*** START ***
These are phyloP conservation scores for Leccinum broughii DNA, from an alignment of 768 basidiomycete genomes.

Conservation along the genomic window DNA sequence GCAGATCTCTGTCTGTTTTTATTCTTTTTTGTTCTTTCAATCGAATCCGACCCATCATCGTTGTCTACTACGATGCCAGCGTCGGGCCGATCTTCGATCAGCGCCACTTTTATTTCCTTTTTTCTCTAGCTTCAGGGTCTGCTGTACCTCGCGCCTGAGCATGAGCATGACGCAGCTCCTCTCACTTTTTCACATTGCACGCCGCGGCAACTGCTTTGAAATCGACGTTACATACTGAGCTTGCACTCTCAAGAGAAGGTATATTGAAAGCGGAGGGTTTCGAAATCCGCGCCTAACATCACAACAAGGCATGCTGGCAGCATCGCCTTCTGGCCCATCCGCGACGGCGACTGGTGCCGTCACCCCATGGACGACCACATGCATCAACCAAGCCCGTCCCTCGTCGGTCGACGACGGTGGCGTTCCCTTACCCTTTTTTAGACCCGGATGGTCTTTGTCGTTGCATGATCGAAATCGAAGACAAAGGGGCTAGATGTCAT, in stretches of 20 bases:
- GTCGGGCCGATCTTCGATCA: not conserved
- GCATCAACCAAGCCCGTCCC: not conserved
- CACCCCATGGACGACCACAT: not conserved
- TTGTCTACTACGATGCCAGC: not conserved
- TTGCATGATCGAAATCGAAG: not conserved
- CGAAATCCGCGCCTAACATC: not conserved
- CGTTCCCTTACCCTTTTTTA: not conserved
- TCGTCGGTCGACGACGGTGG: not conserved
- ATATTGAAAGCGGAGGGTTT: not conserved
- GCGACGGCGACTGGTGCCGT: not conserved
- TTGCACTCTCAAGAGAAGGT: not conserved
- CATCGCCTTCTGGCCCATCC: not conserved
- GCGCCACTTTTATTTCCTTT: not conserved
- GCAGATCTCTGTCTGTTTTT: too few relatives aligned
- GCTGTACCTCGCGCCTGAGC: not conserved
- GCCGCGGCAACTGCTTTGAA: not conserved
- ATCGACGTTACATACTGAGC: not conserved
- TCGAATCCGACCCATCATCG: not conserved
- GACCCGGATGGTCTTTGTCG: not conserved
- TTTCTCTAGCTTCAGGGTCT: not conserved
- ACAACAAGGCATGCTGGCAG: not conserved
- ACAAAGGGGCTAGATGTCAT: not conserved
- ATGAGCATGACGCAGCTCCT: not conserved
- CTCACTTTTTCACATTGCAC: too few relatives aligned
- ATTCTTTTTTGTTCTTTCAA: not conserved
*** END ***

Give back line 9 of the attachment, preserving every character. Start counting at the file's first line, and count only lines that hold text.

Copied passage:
- CGTTCCCTTACCCTTTTTTA: not conserved